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This article in JEQ

  1. Vol. 34 No. 1, p. 207-216
     
    Received: Feb 26, 2004
    Published: Jan, 2005


    * Corresponding author(s): kbanks@purdue.edu
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doi:10.2134/jeq2005.0207

Effect of Root Death and Decay on Dissipation of Polycyclic Aromatic Hydrocarbons in the Rhizosphere of Yellow Sweet Clover and Tall Fescue

  1. Zakia D. Parrisha,
  2. M. Katherine Banks *b and
  3. A. Paul Schwabc
  1. a Department of Soil and Water, Connecticut Agricultural Experiment Station, 123 Huntington Street, New Haven, CT 06511
    b School of Civil Engineering, Purdue University, West Lafayette, IN 47907
    c Department of Agronomy, Purdue University, West Lafayette, IN 47907

Abstract

A 12-mo greenhouse study was conducted to evaluate the contribution of root death and decay on the dissipation of polycyclic aromatic hydrocarbons (PAHs) in rhizosphere soil. The contaminated soil was previously treated by land-farming, but residual PAHs remained after treatment. Tall fescue (Festuca arundinacea Schreb.) and yellow sweet clover (Melilotus officinalis Lam.) were the target plants. To specifically evaluate the effect of root decay on contaminant dissipation, plants were treated with glyphosate, a broad spectrum herbicide, to induce root decay. Although tall fescue treatments had the highest root and shoot biomass and root surface area, this plant did not result in the highest contaminant degradation rates. Significant differences were noted between treatments for seven PAHs, with the active yellow sweet clover resulting in 60 to 75% degradation of these compounds. Induced root death and decay did not produce a significant enhancement of PAH degradation. The PAH microbial degrader populations in the vegetated treatments were more than 100 times greater than those in the unvegetated control. The phospholipid fatty acid (PLFA) structural group profile shifted over the growing period, indicating a change in the community structure. In conclusion, phytoremediation was shown to be an effective polishing tool for PAH-affected soil previously subjected to biological treatment.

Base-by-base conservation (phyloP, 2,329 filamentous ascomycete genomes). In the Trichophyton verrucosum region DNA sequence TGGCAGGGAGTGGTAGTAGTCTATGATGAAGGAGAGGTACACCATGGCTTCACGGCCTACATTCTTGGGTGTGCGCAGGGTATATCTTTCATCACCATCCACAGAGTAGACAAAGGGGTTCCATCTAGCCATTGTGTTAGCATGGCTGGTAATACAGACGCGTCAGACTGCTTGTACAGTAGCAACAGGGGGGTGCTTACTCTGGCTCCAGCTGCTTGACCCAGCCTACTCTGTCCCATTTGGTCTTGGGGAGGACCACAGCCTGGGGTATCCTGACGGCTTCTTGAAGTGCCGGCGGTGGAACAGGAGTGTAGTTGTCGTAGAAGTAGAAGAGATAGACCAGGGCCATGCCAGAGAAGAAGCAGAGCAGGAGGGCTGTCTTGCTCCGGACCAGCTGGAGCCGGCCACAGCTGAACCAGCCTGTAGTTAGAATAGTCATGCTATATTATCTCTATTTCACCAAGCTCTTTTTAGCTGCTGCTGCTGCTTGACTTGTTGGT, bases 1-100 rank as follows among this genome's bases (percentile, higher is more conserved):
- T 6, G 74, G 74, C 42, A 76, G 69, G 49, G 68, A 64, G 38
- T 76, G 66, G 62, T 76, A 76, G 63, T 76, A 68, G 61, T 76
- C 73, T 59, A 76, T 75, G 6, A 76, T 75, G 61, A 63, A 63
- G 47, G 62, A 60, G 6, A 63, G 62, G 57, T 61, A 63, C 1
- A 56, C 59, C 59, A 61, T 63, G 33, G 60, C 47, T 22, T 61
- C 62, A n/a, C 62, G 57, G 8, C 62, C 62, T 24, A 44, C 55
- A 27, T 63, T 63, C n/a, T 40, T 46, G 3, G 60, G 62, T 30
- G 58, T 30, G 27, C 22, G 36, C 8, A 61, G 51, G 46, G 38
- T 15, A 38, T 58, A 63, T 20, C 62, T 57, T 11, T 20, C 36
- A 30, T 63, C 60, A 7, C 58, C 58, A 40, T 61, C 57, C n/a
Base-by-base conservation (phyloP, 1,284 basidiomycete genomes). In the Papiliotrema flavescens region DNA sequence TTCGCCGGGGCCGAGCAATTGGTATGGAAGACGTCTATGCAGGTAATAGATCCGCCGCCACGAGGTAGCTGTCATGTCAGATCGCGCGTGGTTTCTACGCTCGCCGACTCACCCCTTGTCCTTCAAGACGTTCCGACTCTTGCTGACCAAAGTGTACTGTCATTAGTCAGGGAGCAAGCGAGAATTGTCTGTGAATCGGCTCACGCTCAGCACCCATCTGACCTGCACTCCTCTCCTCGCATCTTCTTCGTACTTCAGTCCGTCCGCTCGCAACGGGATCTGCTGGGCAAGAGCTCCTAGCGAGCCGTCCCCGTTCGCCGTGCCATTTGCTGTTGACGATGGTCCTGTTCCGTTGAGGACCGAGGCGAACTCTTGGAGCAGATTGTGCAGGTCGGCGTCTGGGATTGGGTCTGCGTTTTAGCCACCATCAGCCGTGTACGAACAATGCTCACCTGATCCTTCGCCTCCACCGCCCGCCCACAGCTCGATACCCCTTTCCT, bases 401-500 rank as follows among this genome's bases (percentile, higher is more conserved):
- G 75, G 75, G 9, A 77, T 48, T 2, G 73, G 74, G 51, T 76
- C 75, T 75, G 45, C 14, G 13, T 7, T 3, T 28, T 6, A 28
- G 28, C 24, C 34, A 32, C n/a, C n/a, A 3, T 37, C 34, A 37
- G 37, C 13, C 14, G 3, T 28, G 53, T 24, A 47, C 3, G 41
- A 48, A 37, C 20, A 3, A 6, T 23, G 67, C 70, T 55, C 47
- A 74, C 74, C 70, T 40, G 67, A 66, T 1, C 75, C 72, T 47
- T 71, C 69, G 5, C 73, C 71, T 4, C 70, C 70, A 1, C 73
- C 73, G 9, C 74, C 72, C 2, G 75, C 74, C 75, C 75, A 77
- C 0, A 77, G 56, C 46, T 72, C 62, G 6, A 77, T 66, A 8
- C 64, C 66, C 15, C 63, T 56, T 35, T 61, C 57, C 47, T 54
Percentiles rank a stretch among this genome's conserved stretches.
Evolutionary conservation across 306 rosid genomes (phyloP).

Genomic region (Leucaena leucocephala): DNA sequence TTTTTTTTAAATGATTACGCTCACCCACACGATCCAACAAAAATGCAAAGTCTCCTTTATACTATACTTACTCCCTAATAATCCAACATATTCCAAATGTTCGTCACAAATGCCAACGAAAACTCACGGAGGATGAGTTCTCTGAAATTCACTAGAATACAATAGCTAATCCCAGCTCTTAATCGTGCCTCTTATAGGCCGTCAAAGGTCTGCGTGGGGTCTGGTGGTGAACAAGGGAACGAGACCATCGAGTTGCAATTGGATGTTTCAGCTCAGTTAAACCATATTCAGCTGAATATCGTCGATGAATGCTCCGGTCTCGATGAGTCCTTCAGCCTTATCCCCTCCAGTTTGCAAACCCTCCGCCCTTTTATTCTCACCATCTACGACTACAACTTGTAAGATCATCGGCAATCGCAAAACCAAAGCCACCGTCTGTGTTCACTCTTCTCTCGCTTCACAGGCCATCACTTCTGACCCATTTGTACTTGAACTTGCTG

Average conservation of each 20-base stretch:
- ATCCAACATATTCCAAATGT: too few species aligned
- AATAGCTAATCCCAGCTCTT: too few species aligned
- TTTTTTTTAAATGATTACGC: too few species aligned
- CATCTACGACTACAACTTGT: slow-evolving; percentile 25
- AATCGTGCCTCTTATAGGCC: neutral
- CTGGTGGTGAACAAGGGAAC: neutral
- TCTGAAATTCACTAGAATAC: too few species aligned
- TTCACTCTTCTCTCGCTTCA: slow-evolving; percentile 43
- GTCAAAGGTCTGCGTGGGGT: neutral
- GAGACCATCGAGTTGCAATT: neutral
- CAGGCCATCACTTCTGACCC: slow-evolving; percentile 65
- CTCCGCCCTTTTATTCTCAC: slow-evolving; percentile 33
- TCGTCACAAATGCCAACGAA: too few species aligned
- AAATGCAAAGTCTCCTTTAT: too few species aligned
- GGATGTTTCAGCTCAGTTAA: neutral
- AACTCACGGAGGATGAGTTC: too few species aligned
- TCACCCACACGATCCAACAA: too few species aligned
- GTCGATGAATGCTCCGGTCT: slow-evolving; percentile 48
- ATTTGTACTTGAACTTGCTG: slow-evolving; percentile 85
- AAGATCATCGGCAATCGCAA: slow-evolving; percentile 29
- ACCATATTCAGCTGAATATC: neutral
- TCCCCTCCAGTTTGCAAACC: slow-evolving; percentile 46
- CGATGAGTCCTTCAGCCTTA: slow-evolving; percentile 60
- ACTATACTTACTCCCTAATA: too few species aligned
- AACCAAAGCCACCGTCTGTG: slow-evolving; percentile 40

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Copyright © 2005. American Society of Agronomy, Crop Science Society of America, Soil Science SocietyASA, CSSA, SSSA